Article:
President Joe Biden met with Chinese leader Xi Jinping on Nov. 14 for the duo’s first face-to-face meeting of Biden's presidency. They discussed the future of Taiwan, human rights in China, and global competition but appeared to reach no new ground on any of the issues.
“He was clear, and I was clear that we’ll defend American interests and values, promote universal human rights, and stand up for the international order, working in lockstep with our allies and partners.”
White House Journalist AssaultedMoments before Biden and Xi were set to hold their discussion, a White House TV producer shouted a question to Biden, asking if the president would raise concerns about China’s human rights abuses in Xinjiang and elsewhere. A member of the Chinese delegation immediately grabbed the journalist and shoved her toward the exit in an attempt to forcibly remove her from the room. White House aides physically intervened and said the woman should be allowed to stay.
AFP White House reporter Sebastian Smith filed a travel report detailing the issue.
“Right at the end as we were being ushered out, the pool TV producer called out to President Biden, asking whether he would raise human rights during the talks," Smith wrote. "Instantly, a man from the Chinese side (he was wearing a white COVID mask with a Chinese flag on it) yanked the producer backward by the backpack. She lost balance without falling and was pushed toward the door. Two White House staff members intervened, saying the producer should be left alone.”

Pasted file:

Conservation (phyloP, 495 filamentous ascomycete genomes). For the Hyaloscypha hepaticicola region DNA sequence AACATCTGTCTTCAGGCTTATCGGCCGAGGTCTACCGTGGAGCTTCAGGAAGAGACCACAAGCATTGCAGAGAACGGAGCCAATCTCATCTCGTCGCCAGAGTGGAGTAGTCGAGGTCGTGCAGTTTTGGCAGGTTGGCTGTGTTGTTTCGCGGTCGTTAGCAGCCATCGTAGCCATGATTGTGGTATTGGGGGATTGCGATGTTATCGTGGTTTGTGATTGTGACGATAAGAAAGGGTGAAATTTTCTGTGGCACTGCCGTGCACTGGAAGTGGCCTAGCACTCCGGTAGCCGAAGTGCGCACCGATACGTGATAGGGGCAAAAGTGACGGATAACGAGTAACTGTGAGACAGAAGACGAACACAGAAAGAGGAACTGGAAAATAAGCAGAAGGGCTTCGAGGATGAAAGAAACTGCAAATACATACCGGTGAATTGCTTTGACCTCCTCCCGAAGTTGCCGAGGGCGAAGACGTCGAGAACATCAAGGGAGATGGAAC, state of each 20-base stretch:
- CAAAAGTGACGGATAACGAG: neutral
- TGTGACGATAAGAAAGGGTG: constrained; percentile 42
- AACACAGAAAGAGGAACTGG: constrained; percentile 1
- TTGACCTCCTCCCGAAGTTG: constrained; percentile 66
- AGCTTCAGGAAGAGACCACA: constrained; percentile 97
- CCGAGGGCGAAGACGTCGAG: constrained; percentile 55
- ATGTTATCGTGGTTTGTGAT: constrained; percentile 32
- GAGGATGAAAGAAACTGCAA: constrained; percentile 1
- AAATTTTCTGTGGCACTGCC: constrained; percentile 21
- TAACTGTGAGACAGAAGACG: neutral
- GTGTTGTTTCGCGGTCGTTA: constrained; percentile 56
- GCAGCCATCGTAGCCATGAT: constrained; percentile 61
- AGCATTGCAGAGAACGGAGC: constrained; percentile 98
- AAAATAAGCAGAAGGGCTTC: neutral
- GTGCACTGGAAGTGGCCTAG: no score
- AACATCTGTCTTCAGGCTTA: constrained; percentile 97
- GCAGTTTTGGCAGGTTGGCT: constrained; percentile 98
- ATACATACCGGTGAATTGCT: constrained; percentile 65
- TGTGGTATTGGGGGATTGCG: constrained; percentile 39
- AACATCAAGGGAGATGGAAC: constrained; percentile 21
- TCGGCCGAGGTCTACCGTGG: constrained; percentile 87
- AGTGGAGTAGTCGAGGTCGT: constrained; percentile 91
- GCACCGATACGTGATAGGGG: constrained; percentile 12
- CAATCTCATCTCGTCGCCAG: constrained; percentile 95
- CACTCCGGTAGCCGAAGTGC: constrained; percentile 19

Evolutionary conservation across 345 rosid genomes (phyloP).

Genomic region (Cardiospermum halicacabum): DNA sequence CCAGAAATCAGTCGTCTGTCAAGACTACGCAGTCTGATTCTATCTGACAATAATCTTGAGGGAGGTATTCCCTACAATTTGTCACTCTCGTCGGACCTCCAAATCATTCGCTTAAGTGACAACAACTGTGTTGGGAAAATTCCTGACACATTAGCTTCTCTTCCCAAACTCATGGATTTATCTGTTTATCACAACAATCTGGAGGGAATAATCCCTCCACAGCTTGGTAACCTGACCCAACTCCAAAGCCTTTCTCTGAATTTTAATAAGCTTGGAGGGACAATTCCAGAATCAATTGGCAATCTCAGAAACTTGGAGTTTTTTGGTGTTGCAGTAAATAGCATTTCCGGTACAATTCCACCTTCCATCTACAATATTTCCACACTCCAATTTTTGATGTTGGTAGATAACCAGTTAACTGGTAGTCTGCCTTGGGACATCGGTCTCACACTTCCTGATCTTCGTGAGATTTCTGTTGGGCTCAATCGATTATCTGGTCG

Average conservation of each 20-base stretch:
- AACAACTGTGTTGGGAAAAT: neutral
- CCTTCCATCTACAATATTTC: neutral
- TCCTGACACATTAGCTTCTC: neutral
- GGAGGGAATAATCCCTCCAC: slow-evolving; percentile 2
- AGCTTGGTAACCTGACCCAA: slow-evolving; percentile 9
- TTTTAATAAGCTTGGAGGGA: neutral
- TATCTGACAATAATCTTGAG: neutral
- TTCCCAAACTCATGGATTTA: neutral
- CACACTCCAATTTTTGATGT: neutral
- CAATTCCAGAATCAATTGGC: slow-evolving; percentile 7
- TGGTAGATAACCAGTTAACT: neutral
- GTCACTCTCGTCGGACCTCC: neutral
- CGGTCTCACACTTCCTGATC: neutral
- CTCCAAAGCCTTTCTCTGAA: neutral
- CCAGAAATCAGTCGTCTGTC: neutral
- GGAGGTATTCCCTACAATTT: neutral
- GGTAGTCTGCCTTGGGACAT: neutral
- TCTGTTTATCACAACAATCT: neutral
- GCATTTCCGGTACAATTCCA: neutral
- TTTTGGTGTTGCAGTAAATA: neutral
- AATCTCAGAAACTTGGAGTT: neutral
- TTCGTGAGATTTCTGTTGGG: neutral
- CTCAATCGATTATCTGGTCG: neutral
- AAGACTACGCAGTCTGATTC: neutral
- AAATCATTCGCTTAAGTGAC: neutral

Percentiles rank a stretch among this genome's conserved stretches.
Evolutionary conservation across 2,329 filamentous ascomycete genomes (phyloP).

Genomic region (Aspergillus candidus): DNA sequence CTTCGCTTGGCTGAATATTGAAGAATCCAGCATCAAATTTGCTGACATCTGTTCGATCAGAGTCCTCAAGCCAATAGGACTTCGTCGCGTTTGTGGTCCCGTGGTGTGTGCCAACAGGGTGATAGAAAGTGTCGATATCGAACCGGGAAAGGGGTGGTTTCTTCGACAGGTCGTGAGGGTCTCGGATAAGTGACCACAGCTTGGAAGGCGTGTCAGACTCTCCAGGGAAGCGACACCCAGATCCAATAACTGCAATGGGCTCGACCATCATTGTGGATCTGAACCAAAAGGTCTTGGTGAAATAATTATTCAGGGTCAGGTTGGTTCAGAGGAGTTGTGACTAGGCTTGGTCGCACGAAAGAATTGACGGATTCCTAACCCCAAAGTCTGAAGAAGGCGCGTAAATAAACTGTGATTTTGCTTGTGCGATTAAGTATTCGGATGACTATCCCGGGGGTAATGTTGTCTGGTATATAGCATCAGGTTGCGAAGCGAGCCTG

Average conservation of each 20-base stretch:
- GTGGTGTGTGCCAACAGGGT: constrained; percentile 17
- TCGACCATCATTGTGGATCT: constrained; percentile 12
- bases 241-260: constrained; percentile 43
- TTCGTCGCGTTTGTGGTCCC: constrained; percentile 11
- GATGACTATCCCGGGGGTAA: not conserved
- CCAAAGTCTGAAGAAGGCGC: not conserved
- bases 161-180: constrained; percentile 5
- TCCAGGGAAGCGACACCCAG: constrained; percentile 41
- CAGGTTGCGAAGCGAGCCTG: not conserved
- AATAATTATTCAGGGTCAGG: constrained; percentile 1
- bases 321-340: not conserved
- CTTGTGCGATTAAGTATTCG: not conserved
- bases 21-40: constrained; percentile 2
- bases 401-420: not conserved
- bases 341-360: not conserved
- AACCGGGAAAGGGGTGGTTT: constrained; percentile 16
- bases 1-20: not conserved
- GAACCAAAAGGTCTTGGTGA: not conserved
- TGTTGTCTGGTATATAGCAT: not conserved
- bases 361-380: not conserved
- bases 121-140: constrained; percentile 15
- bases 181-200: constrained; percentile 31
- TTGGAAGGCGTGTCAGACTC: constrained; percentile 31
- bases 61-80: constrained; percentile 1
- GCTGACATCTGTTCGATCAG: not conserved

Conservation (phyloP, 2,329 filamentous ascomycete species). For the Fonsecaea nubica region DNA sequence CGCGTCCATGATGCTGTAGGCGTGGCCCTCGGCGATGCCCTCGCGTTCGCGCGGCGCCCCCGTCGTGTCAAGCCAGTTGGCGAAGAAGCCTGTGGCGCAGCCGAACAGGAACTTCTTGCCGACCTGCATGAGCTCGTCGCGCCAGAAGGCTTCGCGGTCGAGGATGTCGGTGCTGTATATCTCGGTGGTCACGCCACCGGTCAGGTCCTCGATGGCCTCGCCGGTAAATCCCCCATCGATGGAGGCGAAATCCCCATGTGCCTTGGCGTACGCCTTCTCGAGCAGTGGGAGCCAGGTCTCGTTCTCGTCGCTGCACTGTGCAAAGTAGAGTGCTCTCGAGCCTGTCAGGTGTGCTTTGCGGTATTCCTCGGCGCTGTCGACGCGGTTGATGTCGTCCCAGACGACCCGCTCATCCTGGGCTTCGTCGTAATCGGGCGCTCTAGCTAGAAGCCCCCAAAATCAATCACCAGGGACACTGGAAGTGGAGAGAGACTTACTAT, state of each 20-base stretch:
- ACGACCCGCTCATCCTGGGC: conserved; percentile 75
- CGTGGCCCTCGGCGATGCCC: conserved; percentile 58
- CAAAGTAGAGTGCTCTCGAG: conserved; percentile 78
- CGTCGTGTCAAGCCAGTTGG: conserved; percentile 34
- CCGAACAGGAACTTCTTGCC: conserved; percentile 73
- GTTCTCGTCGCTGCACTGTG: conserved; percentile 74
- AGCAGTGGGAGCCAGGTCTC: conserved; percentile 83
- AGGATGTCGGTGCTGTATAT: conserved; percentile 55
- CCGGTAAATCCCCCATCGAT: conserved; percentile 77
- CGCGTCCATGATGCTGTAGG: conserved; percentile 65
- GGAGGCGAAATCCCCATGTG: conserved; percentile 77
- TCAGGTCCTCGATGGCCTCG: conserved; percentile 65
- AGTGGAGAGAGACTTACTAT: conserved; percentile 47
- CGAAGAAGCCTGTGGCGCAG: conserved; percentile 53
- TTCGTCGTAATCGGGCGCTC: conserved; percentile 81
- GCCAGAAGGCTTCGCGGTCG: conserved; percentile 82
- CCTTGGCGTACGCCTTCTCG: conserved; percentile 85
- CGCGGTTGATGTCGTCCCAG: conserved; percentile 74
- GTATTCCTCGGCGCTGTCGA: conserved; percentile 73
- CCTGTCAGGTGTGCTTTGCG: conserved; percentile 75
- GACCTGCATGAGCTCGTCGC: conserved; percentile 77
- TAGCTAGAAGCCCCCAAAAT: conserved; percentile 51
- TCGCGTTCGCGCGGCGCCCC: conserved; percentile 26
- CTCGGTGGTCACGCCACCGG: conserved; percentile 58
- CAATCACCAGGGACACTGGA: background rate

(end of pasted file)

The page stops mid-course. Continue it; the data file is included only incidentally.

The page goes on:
Diverging Talking Points on Rights, TaiwanAfter the meeting, Biden responded to a question about Xi’s increasing reliance on such authoritarian tactics. Biden said Xi was the same as he has always been.
“I didn’t find him more confrontational or more conciliatory,” Biden said of Xi. “I found him the way he’s always been: direct and straightforward.
“We were very blunt with one another about places where we disagreed or where we were uncertain of each other’s position.”
Notably, the White House stated that Biden raised concerns about the CCP’s human rights abuses in Xinjiang, Tibet, and Hong Kong, although the CCP’s readout of the meeting didn't mention any discussion of human rights.
Likewise, there was apparent disagreement on the issue of Taiwan, which the CCP claims is a rogue province of China that must be united with the mainland.
Biden said the United States is committed to maintaining peaceful cross-strait relations and that neither Washington nor Beijing should attempt to unilaterally change the status quo regarding Taiwan.
Far from promoting peace and stability, the CCP’s readout of the meeting said there could be no peace with an independent Taiwan.
“Cross-Strait peace and stability and ‘Taiwan independence’ are as irreconcilable as water and fire."